4. Excellent post. The dogs are lucky to have all of you! Once we finish our remodeling we hope to contact you about adopting.

    Keep up the good (and hard) work!

  5. Nina, I believe I may have been unclear in explaining my vet's reaction to treating Chas with the slow-kill method rather than the Immiticide. She meant that by using Heartgard and thereby keeping Chas HW+ for a longer period of time, I was exposing area dogs not on HW preventative to the disease. In other words, a mosquito could bite HW+ Chas, then bite an unprotected dog and infect that dog. In retrospect, my response should've been to tell her to direct her ire at the owner of the unprotected dog.

  6. Very informative post, with a lot of heart. It saddened us that you even have to write such a post and provide so many explanations. We can only hope that these people that are the cause behind the negative aspects are the minority. As the Bard says "To err is human", it is whether we learn from them which is more important. And really those people who expect perfection are probably the same ones who never learn from their own mistakes. Speaking of cookie cutter, our 70 lb BC mix, Nougat, (aka Bling) certainly and shockingly to many broke that mold!

    So many people come up to us, telling us how beautiful she is (we beam proudly every time) and/or how well behaved. They always ask what breed she is. Of course we tell them she is a BC mix and a rescue (go into that later)and although that means she is intelligent, that they do not automatically come this way. You have to train them, along with large doses of love and patience. We can't tell you how many people we have had to convince that getting the same breed does not mean you will get the same dog. We explain that we researched the breed, knew we had to come up with things to stimulate and challenge her and schedule plenty of activity time, this was before we ever called Giselle. Then when we explain she (and all our animals) is a rescue, sadly 70-80% are shocked that Nougat could be a rescue. Changing this perception is what all of us are doing.

    Ron & Dawn S.

  7. Amy,

    We just had to respond to your comment. You are so right, your vet's anger was misguided, it needed to be directed at the irresponsible dog owners not the responsible one standing in front of her.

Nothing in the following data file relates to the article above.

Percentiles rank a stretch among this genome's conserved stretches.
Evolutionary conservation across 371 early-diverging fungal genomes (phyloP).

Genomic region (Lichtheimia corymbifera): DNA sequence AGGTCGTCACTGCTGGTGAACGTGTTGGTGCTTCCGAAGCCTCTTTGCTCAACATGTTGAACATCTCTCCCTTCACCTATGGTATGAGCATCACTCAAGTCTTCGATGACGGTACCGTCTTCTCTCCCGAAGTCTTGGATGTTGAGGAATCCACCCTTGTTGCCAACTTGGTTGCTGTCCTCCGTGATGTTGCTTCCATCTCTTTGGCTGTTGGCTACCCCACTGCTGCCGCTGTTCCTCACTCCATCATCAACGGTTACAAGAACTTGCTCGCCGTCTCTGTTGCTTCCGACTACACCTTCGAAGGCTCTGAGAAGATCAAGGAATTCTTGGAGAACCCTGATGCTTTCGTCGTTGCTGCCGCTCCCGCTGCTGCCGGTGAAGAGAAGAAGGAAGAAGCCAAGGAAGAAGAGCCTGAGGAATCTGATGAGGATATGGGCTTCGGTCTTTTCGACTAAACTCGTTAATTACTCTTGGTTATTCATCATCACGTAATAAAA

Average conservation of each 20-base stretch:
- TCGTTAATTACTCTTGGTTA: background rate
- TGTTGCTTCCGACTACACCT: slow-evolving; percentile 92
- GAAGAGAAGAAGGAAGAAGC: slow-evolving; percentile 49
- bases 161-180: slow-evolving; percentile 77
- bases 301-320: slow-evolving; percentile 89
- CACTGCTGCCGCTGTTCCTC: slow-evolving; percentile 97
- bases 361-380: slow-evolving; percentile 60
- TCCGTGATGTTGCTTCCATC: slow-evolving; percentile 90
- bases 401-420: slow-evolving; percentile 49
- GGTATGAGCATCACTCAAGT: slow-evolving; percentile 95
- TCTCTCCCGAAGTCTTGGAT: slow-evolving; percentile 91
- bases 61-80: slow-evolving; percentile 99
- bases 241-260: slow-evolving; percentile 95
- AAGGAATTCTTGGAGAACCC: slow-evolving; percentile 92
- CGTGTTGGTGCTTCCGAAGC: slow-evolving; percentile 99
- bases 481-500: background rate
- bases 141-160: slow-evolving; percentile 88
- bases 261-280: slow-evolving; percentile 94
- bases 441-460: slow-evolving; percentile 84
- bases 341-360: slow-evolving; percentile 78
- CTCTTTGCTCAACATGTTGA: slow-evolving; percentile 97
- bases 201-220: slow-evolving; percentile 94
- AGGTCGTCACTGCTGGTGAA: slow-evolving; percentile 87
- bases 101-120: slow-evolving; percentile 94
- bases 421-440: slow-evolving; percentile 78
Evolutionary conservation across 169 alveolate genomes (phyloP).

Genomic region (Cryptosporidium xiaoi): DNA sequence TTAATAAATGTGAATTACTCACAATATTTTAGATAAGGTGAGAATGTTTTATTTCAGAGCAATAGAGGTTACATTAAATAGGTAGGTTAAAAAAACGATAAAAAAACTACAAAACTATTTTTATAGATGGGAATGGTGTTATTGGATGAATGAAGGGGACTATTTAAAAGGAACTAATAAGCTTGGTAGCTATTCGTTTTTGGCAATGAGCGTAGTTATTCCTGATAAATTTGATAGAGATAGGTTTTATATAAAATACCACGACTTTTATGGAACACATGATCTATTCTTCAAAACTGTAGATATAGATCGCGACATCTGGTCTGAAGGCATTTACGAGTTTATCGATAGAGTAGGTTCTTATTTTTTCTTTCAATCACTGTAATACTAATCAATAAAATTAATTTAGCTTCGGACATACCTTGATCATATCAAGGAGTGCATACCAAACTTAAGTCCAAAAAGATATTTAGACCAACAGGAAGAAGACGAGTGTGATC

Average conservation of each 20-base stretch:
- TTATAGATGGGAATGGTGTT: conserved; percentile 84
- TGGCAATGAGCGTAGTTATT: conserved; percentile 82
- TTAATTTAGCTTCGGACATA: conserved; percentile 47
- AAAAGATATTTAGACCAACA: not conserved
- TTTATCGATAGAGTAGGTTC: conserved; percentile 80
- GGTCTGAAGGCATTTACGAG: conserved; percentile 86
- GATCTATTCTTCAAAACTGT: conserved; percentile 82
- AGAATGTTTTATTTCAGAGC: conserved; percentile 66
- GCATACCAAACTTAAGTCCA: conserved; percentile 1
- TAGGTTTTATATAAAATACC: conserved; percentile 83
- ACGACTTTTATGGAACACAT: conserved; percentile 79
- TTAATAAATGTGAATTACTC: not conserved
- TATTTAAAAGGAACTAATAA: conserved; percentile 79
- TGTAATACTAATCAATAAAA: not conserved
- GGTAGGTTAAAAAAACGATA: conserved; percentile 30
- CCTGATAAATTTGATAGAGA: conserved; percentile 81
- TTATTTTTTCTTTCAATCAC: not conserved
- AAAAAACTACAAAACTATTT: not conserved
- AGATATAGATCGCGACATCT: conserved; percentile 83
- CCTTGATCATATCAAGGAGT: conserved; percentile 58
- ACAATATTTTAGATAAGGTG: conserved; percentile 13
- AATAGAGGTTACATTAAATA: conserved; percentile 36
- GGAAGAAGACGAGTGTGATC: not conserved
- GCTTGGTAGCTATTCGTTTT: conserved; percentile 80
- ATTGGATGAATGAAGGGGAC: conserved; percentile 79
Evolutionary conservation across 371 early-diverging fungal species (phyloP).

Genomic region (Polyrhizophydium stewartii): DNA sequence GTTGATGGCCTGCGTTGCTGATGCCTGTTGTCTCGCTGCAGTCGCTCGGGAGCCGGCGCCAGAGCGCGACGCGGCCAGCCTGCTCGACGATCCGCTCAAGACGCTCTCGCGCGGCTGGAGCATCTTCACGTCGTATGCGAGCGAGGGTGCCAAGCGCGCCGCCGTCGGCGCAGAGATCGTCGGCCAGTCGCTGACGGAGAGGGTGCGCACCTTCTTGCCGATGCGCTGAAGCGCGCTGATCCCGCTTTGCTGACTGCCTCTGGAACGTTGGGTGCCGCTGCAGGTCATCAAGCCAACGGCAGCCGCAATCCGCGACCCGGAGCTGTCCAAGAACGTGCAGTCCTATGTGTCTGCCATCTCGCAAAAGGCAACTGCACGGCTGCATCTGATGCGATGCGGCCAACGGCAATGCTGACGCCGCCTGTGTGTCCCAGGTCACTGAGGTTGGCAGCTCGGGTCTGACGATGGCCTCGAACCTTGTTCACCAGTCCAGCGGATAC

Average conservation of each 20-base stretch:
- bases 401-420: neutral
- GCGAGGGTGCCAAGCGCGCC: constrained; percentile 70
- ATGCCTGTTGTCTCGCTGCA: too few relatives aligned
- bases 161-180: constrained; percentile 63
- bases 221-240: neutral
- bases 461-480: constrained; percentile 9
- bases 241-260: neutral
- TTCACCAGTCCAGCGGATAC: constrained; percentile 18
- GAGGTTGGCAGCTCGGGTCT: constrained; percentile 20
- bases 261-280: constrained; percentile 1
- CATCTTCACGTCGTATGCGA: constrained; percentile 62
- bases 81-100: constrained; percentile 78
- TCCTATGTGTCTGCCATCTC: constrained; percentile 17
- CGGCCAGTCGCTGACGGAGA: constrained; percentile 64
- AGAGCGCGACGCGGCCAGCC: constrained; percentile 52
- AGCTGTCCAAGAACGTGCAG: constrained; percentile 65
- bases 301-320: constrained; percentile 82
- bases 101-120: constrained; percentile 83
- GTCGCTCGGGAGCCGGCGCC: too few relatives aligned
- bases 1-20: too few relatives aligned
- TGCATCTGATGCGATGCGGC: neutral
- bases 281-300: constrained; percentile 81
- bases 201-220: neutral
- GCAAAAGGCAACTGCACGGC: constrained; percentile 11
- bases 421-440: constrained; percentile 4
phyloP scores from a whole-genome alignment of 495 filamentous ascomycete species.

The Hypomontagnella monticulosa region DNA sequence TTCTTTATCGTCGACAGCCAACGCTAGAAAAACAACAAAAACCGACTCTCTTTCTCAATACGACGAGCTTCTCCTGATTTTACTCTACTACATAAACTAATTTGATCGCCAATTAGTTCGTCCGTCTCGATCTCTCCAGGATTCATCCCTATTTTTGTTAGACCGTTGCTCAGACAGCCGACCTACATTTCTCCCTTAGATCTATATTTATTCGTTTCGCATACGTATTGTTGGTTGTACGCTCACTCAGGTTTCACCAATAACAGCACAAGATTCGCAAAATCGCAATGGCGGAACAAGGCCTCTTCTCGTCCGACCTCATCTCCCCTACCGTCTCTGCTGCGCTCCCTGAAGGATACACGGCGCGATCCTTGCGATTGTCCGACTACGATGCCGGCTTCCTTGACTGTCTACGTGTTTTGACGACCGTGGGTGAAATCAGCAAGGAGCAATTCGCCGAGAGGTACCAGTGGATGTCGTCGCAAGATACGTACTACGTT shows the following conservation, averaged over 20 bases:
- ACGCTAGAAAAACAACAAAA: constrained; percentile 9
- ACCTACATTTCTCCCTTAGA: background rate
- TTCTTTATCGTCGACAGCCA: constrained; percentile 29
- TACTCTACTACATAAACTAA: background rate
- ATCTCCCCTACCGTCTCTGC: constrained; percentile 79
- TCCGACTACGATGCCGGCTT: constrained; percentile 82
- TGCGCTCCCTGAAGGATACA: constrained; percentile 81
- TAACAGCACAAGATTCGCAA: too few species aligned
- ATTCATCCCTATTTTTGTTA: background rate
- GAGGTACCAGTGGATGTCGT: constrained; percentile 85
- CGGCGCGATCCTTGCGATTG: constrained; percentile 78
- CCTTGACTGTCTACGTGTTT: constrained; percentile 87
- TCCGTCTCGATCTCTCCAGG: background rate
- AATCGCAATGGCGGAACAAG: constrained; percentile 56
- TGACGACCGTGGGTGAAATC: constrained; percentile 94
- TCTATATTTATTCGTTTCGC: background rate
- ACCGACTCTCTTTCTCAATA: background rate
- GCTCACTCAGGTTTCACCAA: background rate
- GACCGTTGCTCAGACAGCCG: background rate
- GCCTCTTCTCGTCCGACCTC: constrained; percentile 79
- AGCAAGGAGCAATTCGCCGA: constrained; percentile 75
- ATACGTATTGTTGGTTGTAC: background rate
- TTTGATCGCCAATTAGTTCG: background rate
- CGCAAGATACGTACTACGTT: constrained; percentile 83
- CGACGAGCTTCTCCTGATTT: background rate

Ron & Dawn S.

  8. I am saddened and confused by your comments regarding Buddy. I did disclose his origin–abandoned in city park, half-starved–when I initially contacted you. His resource-guarding and trust issues were mentioned then and repeated in multiple correspondences.

    I made no claim to his vetting other than rabies, one deworm/deflea and a heartworm test. We had the rabies proof–he had a tag and certificate. The only heartworm test evidence to be had was a handwritten note from the vet tech on the back of a business card from the low-cost vet clinic. No, I do not know if that went to you… I am not sure what paperwork was able to be retrieved from his earliest days after being found in that park.

    I am extremely grateful to you for taking Buddy after I made so many pleas for him…please do not misunderstand that. I am happy he is with you now and I believe you will give him the best chance at a future.

    But, I feel like your comments suggest deception or withholding of information on my part. Perhaps, they aren't meant that way, but I felt I was completely honest with you regarding where he came from, what had been done medically, and what all his issues were, from the very beginning.


  9. Carlyn, please, no worries. This happens very often, sometimes paperwork is lost in transport, sometimes it's with someone that we can't track, and sometimes the female dog arrives as a male! It's really no big deal for me.

    I do believe that a third-party at once time mentioned he was fully vetted, but if they are as busy as I am, I understand how facts get confused when you're managing so many dogs at once.

    We talk to many people each day, and answer literally hundreds of emails. When the dust settles, we review the paperwork, and try to make sense of it all.

    Buddy is doing great.

  10. your blogs are full of good information….. thanks for taking time share your experiences for all of us in rescue to continue to learn…. is there a way to share each blog on my facebook page? thanks
    wendy mcarthur

  11. Beautifully written. I foster the heartworm positive dogs. MY DOG is not heartworm positive and I am 100% certain to give him his preventitive monthly, as prescribed. Still, I have heartworm positive dogs passing through my home regularly. Yes, I am putting the other dogs on the block in danger IF thier owners have not treated thier dogs as a responsible owners does. If those dogs are not preventitivly treated, is it my fault that thier dog got heartworm? No it is not…. no more my fault than if I had not treated my own dog who then caught it from thiers. Do they care? Obvously not, if they are not using preventitive. We cannot controle the actions of others – only our own. If we could controle everytone else, there would be no need for rescue….

  12. and the drama continues, as the country runs out of immiticide to treat heartworm positive dogs… now what? Use the slow-kill method we’ve been talking about for years? I think I see a bunch of vets nodding their head now.